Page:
By David Hunter
Glenelg – Victor Harbor 149.1km
A stage you might remember.
Victor Harbor is a popular finishing town for this race, we’ve been here on countless occasions in the race’s history. Over the years we’ve seen a number of routes used to get the race into town, this year we’re going back to the finish which seen Simon Gerrans win in 2016 from a bunch of around 70 riders.
The Big Climb
The Crow’s Nest climb is hugely popular in the local area, but not often used in this stage. As you can see it’s 3.9km at 5.7% and it will take the pros around 8 minutes to ascend this little lump. The main difficult comes in the final 2km as it averages close to 8% and this is where some riders can find themselves in difficulty and the back door opens. Those who get dropped won’t enjoy the plateau section at the top of the climb, there isn’t a descent to allow them back into the peloton.
A fast finish which has a couple of technical sections to deal with. In the closing 1.5km the bunch have to deal with a roundabout, before a tight double corner which opens up onto the finishing straight. This finish has seen time gaps in the peloton, this is something the GC riders will be wary off, as they cannot afford to lose cheap seconds.
This is a stage which could have seen echelons, but with a wind of only 10km/h it’s not strong enough for any action.
The Mitchelton-Scott section. We have two intermediate sprints, one at 33.5km and the other is 58.5km from the start. No doubt we’ll see the team looking to control the opening of the race and trying to set Impey up for 3 seconds, but as Jasper Philipsen seems very interested in the points classification, this won’t be easy for the South African. Holding everything together until 58.5km seems too much for me, but we’ll have to wait and see if they agree.
Once we get near the climb we’ll start to see Mitchelton hit the front again. Impey needs to take some seconds at the end of this stage, which means some of the sprinters need to be dropped. It is possible to do a fair bit of damage on an eight-minute climb, but it’s highly unlikely all the sprinters will be dropped. Since we were here last in 2016 almost all sprinters have realised they can no longer be poor on climbs and the vast majority of them can cope with this effort, but it is January, some of them won’t be on top form yet.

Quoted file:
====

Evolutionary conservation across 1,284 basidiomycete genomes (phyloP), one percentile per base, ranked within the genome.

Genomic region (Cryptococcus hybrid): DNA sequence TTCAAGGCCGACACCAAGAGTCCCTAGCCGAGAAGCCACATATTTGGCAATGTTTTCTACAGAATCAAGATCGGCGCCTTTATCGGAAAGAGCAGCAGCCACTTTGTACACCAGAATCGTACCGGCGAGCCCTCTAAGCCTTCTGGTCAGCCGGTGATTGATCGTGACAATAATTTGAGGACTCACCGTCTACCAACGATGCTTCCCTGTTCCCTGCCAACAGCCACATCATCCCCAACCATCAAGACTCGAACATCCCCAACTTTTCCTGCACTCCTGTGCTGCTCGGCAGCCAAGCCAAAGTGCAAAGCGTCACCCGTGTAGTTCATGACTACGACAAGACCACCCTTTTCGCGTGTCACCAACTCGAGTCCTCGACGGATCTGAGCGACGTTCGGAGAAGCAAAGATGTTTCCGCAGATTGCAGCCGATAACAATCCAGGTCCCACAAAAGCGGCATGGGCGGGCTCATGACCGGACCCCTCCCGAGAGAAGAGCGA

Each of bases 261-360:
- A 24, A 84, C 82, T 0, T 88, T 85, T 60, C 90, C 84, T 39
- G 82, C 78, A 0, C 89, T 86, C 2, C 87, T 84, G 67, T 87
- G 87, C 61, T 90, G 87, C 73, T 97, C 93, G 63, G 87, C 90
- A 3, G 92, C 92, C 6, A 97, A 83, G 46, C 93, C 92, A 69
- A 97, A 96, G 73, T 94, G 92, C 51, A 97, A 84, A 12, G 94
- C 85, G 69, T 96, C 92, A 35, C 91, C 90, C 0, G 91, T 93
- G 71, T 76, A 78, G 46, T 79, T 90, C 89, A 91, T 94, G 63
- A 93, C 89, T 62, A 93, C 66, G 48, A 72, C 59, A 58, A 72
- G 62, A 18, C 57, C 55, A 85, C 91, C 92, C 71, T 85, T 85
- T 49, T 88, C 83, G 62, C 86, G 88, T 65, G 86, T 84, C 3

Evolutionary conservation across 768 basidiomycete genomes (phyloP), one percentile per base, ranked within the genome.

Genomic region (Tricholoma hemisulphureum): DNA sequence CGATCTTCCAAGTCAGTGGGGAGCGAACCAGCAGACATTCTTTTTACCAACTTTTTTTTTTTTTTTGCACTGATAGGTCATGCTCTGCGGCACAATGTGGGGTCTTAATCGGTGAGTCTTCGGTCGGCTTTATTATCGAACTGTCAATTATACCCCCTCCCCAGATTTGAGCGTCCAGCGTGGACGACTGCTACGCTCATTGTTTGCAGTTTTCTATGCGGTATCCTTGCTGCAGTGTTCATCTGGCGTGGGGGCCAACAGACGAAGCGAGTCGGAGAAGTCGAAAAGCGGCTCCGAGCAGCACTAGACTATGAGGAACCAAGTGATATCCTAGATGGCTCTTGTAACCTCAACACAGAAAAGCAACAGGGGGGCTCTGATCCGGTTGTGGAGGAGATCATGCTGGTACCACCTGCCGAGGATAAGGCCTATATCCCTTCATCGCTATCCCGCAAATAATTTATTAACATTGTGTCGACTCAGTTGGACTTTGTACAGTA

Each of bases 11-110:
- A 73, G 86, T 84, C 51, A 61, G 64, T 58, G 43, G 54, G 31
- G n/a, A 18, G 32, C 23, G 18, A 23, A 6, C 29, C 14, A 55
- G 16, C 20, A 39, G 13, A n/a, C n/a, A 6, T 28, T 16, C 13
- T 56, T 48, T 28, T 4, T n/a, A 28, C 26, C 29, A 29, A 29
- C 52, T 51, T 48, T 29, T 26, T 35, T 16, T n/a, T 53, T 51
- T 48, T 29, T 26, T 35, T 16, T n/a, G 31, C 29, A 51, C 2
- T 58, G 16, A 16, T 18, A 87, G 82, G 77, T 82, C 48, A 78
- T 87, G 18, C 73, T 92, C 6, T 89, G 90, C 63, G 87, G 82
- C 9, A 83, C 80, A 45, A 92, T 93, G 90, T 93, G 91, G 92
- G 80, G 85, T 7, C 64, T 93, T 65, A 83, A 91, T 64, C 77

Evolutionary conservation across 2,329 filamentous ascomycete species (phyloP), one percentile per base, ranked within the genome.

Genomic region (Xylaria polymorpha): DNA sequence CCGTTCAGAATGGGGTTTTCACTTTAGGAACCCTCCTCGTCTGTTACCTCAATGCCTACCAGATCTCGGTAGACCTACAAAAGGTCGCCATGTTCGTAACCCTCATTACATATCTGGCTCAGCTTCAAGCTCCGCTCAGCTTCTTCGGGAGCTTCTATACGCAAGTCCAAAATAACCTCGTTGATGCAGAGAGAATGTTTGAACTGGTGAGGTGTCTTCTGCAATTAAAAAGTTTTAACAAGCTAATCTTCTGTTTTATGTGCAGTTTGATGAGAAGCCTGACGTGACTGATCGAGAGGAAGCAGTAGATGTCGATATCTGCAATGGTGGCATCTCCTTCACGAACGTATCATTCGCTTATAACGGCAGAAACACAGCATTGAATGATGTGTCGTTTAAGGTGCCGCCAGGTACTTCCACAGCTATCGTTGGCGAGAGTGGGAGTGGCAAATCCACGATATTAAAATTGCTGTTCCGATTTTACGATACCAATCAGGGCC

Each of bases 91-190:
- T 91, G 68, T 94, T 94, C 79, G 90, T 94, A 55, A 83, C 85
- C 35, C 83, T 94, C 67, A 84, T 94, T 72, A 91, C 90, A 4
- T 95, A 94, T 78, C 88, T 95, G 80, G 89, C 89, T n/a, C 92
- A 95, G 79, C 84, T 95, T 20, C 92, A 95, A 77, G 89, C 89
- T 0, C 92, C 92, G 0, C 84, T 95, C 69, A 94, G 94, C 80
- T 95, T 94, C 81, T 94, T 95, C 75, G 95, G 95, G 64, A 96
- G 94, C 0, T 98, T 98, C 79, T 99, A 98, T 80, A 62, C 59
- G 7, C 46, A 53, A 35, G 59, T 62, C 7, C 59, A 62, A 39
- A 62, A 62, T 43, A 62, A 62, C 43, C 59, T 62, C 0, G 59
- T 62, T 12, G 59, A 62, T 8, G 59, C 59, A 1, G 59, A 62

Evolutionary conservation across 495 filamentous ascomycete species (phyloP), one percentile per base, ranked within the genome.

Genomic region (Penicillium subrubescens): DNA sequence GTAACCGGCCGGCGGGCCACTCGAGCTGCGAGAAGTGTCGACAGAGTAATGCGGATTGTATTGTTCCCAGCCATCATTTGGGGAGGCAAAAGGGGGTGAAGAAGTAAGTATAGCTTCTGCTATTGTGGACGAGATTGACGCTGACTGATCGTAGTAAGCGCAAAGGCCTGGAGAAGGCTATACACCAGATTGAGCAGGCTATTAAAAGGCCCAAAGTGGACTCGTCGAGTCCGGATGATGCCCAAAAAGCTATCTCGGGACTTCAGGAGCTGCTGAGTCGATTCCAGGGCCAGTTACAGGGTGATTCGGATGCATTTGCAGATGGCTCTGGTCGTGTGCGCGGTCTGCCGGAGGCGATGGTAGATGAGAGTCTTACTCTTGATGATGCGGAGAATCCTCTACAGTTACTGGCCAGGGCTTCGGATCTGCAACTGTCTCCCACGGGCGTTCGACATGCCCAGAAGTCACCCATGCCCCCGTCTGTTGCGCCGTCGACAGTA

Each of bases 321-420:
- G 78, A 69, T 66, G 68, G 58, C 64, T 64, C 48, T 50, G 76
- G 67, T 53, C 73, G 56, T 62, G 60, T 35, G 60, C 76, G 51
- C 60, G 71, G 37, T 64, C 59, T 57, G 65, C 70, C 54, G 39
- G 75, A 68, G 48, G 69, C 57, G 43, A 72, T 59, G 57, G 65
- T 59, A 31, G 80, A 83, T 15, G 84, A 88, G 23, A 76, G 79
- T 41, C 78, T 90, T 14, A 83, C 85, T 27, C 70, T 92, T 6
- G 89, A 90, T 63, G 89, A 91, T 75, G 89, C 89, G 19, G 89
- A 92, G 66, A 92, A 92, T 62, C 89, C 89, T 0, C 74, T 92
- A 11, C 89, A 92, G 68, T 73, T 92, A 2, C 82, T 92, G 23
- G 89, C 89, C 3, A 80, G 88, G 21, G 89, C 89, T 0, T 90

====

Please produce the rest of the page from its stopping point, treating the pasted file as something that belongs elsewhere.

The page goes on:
Strangely, the team can’t afford to go too fast on the hill, as reducing the bunch significantly will increase the chances of a solo rider escaping in the closing kilometres and stealing the stage. This is a delicate balancing act for the team, will their dominance become a disadvantage?
Caleb Ewan – has two victories to his name, can he make it three? He was dropped the last time the race used this finish, but much has changed in the past four years for him. The pace will need to be very high to put the little man in trouble, I would be surprised if he didn’t make it over with the lead group. He might find himself a little isolated on the way to the line, but we’ve seen how good he is at using other sprint trains to his advantage, so he won’t be worried about doing it again.
Sam Bennett – this climb wouldn’t be a problem for him in March, but January could be a little different. When the climbers hit the accelerator, he could well find himself in a bit of difficulty. On the plus side, QuickStep are masters at ensuring their fast man survives difficult moments, expect to see them getting Bennett to the front for the climb and allowing him maximum sliding room. They might even try getting on the front and deliberately trying to slow the bunch down. If he survives, he’ll be challenging for the win.
Jasper Philipsen – lighter than Bennett, he’ll be confident of making it over the climb. Remember, the Belgian sees his future in the classics, he’s not simply a fast man. His form in this race has been very good, but he’s yet to take a win, something he’ll hope to put right in this stage.
Chris Lawless – the Ineos man enjoyed a good 2019 season, including winning the Tour of Yorkshire. He’s a rider that can handle hills, but also has a fairly handy sprint at the end of a tough day. Ineos have been quite active in this race, but haven’t really had anything to shout about, this stage looks like a good opportunity for Lawless to challenge for the podium.
Daryl Impey – it was his brilliant lead out that helped Simon Gerrans win here in 2016, he knows what needs to be done in the closing stages. Impey is sitting 3 seconds behind Richie Porte, but with Willunga to come on Sunday, he knows that he needs time. If he can somehow manage to finish 2nd to Porte, and on the same time, he’ll still lose 4 seconds due to the bonuses. This means Impey is on the hunt for 7 seconds, at the very minimum. Will his team try and hold the race together for the two intermediate sprints? Will they save their energy and try to blow all the quick men away on the climb? Mitchelton-Scott have some big decisions to make, but winning this stage won’t be easy, but it certainly can be done.
Luis León Sánchez – if the peloton is heavily reduced, someone like Sánchez will look to attack in the final 5km. The crafty Spaniard is used to this type of move and it wouldn’t be a surprise if he upset the sprinters.
A third stage win for Caleb Ewan, I just can’t see him getting dropped on the climb.
Join us on facebook: Ciclismo Internacional
Copyright © 2012-2020 Ciclismo Internacional. All Rights Reserved